Potential partners - and what connects us to them

Europe and North America

Europe and North America are the primary points of reference for Germany’s foreign policy. They are the decisive – albeit not the only relevant – regions toward which all foreign policy action must be directed. The EU and the transatlantic partnership, symbolised by NATO, form the cornerstones of German foreign policy.

Status quo

Europe and North America are the primary points of reference for Germany’s foreign policy. They are the decisive – albeit not the only relevant – regions toward which all foreign policy action must be directed. The EU and the transatlantic partnership, symbolised by NATO, form the cornerstones of German foreign policy.

The EU is without doubt the decisive basis for German action (and not only in terms of foreign policy). The common approach in the EU enables Germany to play a role on the global stage and to represent common European interests. The EU is also a community of values, whose members share normative ideas, along with a common history and culture. Thus, Germany has an existential interest in maintaining the EU as a functioning framework. This framework is, however, precarious. Not just Brexit, but also deep structural challenges are revealing the fragility of the EU. The Covid pandemic is also acting as a catalyst for the divergent realities of Northern and Southern Europe, which have existed at least since the financial crisis. Thus, continued efforts are needed to maintain and develop the EU in the face of internal and external challenges.

Transatlantic relations are and will remain another central pillar of German foreign policy. They too are based on shared values – as well as on shared interests. The shared values are grounded in the inviolable dignity of human beings and the freedom and responsibility of the individual. This common basis continues to exist. There is no other world region outside Europe to which Germany has closer ties. The Russian aggression against Ukraine has prompted NATO partners to close ranks. Two additional, neutral countries to date – Sweden and Finland – have submitted membership applications. 

At the same time, the transatlantic relationship is subject to change, meaning that it needs to be redefined. This is particularly true as far as interests are concerned. A question that is asked more and more often is which specific interests actually connect Germany with the US in particular. Diverging priorities, for example with regard to Asia, have also put in question the extent to which the US and Europe remain core partners.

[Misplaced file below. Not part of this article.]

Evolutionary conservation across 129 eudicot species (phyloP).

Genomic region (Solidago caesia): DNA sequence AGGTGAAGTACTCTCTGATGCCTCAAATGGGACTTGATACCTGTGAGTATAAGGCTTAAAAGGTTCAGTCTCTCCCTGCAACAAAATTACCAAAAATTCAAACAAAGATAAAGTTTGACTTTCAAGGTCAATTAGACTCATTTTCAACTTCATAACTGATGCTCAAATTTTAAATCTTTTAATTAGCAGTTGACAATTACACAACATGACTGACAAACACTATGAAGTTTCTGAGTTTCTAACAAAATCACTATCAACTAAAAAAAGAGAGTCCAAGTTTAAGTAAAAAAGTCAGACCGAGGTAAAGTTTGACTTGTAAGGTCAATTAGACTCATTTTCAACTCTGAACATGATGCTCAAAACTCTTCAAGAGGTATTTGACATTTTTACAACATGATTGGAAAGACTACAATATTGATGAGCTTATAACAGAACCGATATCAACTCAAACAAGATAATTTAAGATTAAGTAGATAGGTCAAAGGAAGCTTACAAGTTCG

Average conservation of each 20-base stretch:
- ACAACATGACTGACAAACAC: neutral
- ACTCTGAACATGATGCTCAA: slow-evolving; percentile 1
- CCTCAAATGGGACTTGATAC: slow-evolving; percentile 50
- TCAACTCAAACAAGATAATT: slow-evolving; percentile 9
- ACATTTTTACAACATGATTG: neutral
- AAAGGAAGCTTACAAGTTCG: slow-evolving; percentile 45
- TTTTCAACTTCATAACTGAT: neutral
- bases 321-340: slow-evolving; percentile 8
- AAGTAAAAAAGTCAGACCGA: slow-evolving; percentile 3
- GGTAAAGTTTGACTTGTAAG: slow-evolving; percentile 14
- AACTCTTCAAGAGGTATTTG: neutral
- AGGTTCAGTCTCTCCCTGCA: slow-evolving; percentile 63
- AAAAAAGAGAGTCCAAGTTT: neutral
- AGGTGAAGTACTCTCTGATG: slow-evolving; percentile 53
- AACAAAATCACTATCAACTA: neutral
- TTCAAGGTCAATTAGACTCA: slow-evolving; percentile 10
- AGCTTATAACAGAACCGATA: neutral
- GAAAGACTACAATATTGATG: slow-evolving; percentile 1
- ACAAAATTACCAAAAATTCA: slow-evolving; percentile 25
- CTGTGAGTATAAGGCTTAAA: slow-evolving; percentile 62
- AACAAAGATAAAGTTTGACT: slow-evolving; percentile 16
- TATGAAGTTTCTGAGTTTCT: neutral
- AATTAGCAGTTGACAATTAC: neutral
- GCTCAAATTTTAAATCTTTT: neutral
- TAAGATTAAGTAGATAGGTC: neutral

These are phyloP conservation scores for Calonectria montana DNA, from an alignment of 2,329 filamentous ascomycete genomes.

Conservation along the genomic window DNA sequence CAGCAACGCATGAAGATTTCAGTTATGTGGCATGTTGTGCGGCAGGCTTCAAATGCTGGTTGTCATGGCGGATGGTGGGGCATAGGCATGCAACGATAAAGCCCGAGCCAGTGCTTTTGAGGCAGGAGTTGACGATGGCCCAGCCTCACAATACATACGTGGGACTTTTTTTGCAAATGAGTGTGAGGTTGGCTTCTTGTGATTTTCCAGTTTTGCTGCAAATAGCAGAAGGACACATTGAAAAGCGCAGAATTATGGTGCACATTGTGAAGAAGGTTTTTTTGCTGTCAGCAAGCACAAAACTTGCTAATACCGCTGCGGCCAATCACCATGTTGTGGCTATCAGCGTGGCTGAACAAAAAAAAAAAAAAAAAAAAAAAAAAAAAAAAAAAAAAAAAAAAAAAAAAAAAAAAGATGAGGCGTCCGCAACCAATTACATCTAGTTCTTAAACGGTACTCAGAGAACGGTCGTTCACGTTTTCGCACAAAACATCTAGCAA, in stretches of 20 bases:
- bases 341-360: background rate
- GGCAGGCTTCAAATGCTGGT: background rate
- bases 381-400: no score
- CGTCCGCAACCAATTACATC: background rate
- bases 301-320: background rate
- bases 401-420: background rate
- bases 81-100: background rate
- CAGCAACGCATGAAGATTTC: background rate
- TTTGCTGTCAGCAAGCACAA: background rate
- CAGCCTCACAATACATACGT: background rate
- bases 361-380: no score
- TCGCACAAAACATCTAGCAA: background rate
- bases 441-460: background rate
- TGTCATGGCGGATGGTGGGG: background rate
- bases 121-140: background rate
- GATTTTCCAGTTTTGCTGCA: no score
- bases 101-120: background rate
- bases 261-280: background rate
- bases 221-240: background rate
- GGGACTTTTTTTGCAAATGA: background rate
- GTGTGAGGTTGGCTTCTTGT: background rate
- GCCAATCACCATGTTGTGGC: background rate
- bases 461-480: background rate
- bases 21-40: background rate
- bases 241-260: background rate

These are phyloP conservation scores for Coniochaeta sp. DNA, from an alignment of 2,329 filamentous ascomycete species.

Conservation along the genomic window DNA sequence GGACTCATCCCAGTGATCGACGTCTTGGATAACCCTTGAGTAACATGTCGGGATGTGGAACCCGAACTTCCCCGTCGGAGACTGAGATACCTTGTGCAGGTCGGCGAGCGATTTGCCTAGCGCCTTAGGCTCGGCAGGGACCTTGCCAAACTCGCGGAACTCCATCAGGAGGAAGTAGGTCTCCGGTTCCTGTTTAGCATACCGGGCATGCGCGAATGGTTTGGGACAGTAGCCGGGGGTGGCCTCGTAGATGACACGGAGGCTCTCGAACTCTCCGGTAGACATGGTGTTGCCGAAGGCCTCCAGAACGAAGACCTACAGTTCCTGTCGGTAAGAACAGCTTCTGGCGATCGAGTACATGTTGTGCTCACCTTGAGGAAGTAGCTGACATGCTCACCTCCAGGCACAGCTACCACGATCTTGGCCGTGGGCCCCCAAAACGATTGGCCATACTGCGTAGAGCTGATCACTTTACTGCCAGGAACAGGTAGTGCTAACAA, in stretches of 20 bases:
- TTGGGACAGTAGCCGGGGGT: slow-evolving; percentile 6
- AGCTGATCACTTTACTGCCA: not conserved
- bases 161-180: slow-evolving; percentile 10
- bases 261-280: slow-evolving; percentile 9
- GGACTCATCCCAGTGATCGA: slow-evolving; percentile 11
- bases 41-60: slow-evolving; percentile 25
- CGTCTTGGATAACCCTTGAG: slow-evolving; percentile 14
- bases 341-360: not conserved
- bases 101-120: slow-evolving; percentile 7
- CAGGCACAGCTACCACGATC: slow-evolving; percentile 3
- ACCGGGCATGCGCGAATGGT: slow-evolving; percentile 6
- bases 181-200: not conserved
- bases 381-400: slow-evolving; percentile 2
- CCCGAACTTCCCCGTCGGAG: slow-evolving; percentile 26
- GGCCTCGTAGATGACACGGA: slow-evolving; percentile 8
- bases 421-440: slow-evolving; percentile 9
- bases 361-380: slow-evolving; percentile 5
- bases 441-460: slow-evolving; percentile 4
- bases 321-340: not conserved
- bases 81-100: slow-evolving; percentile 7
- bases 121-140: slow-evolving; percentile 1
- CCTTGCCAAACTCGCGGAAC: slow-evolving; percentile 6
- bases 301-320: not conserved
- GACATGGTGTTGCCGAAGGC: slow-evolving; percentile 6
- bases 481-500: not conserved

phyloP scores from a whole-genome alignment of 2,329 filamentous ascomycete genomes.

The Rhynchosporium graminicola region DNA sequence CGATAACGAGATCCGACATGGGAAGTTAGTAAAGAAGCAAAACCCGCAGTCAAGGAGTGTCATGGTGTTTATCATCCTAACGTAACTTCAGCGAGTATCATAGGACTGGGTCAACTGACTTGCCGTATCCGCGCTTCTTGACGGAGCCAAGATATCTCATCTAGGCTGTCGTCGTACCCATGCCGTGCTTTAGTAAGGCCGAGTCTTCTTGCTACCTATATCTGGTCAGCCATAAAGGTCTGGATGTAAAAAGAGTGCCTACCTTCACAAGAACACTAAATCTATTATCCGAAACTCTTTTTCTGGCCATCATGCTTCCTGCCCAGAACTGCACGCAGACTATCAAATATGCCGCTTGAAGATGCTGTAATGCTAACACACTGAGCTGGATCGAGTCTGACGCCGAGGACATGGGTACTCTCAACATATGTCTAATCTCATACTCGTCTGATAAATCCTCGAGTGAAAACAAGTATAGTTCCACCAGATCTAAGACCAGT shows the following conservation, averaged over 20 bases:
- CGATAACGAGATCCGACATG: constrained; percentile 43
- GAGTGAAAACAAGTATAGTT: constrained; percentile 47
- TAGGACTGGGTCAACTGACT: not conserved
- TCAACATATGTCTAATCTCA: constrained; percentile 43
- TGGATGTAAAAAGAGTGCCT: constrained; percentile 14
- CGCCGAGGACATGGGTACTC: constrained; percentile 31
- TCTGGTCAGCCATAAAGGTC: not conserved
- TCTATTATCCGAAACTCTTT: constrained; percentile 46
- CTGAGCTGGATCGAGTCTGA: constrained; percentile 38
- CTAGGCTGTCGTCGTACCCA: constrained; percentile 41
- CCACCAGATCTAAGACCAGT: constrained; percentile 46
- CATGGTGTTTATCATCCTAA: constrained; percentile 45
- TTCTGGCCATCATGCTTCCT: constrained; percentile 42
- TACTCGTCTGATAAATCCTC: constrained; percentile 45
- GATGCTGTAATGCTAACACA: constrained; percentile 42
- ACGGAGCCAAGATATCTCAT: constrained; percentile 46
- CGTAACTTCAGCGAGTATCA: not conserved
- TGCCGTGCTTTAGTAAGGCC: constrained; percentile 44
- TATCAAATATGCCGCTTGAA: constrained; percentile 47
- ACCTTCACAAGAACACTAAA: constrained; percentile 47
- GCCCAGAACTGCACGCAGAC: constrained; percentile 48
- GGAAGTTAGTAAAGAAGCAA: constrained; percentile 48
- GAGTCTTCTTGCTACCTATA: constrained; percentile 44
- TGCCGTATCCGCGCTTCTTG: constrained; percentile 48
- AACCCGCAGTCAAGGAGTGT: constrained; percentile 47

Beyond these two pillars, there are additional value partnerships and interest-based relations between Germany and other players in Europe that need to be explored and, where appropriate, intensified. First and foremost is Switzerland, which, due to its self-image as a neutral state, is neither a member of the EU nor of NATO. As a direct neighbour and because of its complex economic and social interdependencies with Germany, Switzerland plays a special role in German foreign policy. In addition, Switzerland shares a broad set of values with Germany and therefore remains an important partner for Germany in strengthening international norms (not least in multilateral organisations), especially in times of transatlantic uncertainty, fragility within the EU, and geopolitical competition from autocratic states.

Moreover, the EU’s neighbouring countries also deserve special attention, and not just because the countries of the Western Balkans and Eastern Europe have been given the prospect of accession to the EU in accordance with EU treaties and because this process is already well advanced, especially in the Western Balkans. There is already a vigorous, multifaceted exchange with this region, which requires continued and intensified German involvement in the course of the EU accession or pre-accession processes for the Western Balkan countries. This is true especially because the Western Balkans are geographically and culturally not on the periphery, but in the centre of Europe. The developments in this region have a direct impact on the EU, which became particularly clear in the 2015 refugee crisis.

In view of the ongoing Russian war against Ukraine, it is currently impossible to predict how the relationship between the European Union and the Eastern Partnership countries as well as the relationship between the European Union and Russia will develop in the long run.

In the EU Member States and in dealing with its transatlantic partners, German foreign policy operates via a complex network of multilateral institutions and bilateral initiatives. To achieve its goals, Germany uses a broad range of political instruments. Since the focus of this article is on the implementation of German foreign policy with European countries and regions who are not members of the EU or NATO, the following discussion will primarily look at cooperation with these partners.